Red Sox

MLB to investigate Red Sox over alleged 2018 sign-stealing operation

red_sox_dugout.jpg
USA TODAY Sports

MLB to investigate Red Sox over alleged 2018 sign-stealing operation

The Boston Red Sox are at the center of yet another sign-stealing scandal.

Several members of the 2018 Red Sox used a video replay room to illegally relay signs to hitters during the regular season, The Athletic's Ken Rosenthal and Evan Drellich reported Tuesday, citing people who were with the team that year.

Red Sox players visited the replay room -- which at Fenway Park was located right next to the home dugout -- during games to determine opponents' sign sequences, per Rosenthal and Drellich.

LIVE stream the Celtics all season and get the latest news and analysis on all of your teams from NBC Sports Boston by downloading the My Teams App.

The players then would relay that sequence to someone in the dugout, who would pass it along to a Red Sox baserunner. The baserunner then could inform the batter of what pitch was coming by using subtle body clues, such as stepping off the second-base bag with his right foot to indicate a fastball and stepping off with his left foot to indicate an off-speed pitch.

The Red Sox allegedly operated this system just one season after Major League Baseball punished them and the New York Yankees for sign-stealing via electronic communication.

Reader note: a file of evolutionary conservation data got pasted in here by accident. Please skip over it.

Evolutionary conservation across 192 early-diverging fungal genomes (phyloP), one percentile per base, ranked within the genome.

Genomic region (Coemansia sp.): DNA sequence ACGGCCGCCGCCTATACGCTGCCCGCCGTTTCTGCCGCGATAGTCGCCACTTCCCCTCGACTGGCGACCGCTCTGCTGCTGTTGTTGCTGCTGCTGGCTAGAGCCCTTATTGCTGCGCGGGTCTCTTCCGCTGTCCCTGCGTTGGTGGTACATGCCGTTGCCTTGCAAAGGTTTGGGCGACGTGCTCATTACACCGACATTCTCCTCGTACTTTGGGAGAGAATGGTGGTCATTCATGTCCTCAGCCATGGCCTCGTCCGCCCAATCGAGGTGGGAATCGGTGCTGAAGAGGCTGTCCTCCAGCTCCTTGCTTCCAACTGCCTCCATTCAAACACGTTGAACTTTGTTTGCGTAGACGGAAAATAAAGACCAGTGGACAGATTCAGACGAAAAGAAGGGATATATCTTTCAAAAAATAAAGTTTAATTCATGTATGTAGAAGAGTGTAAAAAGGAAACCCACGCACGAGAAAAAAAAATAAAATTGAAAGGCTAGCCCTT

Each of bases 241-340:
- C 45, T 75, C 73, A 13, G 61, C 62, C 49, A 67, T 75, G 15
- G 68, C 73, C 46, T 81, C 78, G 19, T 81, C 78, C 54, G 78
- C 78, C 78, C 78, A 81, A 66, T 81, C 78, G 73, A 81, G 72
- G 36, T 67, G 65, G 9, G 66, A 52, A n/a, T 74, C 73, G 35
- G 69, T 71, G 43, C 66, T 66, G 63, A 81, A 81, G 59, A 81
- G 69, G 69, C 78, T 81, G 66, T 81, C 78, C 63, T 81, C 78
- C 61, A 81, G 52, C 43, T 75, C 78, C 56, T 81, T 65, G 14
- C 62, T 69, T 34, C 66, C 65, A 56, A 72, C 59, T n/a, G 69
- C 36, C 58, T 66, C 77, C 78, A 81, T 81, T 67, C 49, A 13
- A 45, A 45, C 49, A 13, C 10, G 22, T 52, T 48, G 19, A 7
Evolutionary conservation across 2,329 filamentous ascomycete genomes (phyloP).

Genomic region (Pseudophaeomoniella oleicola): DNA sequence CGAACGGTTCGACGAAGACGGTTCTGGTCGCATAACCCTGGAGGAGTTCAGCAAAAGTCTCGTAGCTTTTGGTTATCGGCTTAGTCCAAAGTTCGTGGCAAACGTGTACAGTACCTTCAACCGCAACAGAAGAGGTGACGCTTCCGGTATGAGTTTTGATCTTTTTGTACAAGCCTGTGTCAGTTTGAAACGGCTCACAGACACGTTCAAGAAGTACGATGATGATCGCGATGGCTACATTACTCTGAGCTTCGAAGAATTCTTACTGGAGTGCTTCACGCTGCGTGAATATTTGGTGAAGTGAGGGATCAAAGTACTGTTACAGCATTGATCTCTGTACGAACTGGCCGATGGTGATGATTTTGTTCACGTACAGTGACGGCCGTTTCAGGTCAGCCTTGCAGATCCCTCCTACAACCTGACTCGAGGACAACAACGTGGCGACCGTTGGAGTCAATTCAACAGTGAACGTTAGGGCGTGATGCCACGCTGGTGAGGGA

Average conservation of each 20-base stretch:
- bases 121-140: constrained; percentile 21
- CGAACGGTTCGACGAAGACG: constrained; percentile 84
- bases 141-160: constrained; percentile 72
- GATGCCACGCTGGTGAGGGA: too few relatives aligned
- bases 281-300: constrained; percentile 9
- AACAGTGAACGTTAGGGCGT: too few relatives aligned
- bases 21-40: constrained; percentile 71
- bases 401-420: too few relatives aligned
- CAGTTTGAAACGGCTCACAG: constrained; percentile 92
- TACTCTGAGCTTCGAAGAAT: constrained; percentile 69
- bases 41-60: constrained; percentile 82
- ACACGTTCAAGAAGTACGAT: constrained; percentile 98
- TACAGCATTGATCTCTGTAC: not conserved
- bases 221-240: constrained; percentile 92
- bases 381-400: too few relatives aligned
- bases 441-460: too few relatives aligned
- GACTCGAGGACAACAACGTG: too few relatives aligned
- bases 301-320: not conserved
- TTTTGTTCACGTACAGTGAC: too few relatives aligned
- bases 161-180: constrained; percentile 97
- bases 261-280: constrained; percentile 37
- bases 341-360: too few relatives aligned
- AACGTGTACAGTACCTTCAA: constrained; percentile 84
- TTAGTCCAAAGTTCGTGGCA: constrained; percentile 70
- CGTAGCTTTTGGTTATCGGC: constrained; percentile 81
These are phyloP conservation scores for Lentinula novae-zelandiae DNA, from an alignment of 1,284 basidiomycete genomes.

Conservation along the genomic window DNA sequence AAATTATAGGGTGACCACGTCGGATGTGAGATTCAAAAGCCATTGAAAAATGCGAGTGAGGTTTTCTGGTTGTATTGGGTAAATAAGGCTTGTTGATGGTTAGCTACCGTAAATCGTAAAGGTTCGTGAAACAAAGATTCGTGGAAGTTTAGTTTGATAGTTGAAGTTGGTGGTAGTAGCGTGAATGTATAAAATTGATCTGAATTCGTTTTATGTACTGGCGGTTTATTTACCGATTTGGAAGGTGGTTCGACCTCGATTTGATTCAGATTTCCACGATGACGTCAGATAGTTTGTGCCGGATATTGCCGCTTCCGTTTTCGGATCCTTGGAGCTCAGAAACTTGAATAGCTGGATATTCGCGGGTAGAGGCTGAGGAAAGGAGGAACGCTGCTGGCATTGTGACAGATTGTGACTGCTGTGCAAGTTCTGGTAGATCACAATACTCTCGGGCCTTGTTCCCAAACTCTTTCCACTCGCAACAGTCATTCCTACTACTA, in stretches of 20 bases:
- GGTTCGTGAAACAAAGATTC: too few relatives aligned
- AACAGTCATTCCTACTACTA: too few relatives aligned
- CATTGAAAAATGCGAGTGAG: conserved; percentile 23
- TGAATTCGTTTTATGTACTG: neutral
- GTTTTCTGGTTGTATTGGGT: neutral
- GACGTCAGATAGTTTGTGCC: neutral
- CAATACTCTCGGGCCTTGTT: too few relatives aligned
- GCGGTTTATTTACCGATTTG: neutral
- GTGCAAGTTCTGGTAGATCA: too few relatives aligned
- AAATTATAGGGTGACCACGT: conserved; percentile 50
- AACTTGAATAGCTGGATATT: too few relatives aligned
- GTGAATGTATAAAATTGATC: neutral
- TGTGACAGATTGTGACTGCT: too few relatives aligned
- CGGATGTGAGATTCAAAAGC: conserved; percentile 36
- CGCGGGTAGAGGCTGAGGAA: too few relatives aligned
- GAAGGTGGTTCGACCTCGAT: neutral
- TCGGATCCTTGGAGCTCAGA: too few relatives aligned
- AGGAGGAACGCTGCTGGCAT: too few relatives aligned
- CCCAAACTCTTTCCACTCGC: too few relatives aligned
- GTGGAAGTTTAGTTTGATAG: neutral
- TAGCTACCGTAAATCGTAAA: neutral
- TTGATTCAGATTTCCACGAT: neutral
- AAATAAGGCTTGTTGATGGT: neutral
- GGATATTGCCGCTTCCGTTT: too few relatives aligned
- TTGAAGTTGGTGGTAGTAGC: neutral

MLB will investigate the Red Sox' 2018 system, according to a statement it made Tuesday.

"The Commissioner made clear in a September 15, 2017 memorandum to clubs how seriously he would take any future violation of the regulations regarding use of electronic equipment or the inappropriate use of the video replay room," the statement read.

"Given these allegations, MLB will commence an investigation into this matter."

The Red Sox won a franchise-record 108 games in 2018 en route to a World Series title, but team sources told The Athletic their system "did not appear to be effective or even viable" during the 2018 playoffs.

The Athletic's sources also insisted the Red Sox weren't the only team who had such a system, and that Boston's "cheating" wasn't as egregious as the 2017 Houston Astros' scheme of banging on trash cans to alert players of signs.

It's worth noting Alex Cora was a member of both of those teams, serving as bench coach of the 2017 Astros before taking the Red Sox manager job in 2018.

Cora declined comment on The Athletic's report Tuesday, via MassLive.com's Chris Cotillo.

UPDATE (12:55 p.m. ET): The Red Sox have acknowledged the allegations and said in a statement they'll fully cooperate with MLB's investigation.

Lou Merloni destroys MLB, players for bickering over 2020 return plan

Lou Merloni destroys MLB, players for bickering over 2020 return plan

As the NBA, NHL, NFL and MLS prepare to resume play in the near future, Major League Baseball still can't get out of its own way.

MLB reportedly rejected the Players Association's proposal Wednesday for a 114-game season in 2020 and apparently doesn't plan to make a counter-offer.

The league and the players have refused to budge on the issues dividing them: Players don't want to take an additional pay cut after agreeing to prorated salaries in March, while the owners are wary of extending the season too long due to the coronavirus pandemic and want players to agree to further reduced salaries to mitigate lost revenue.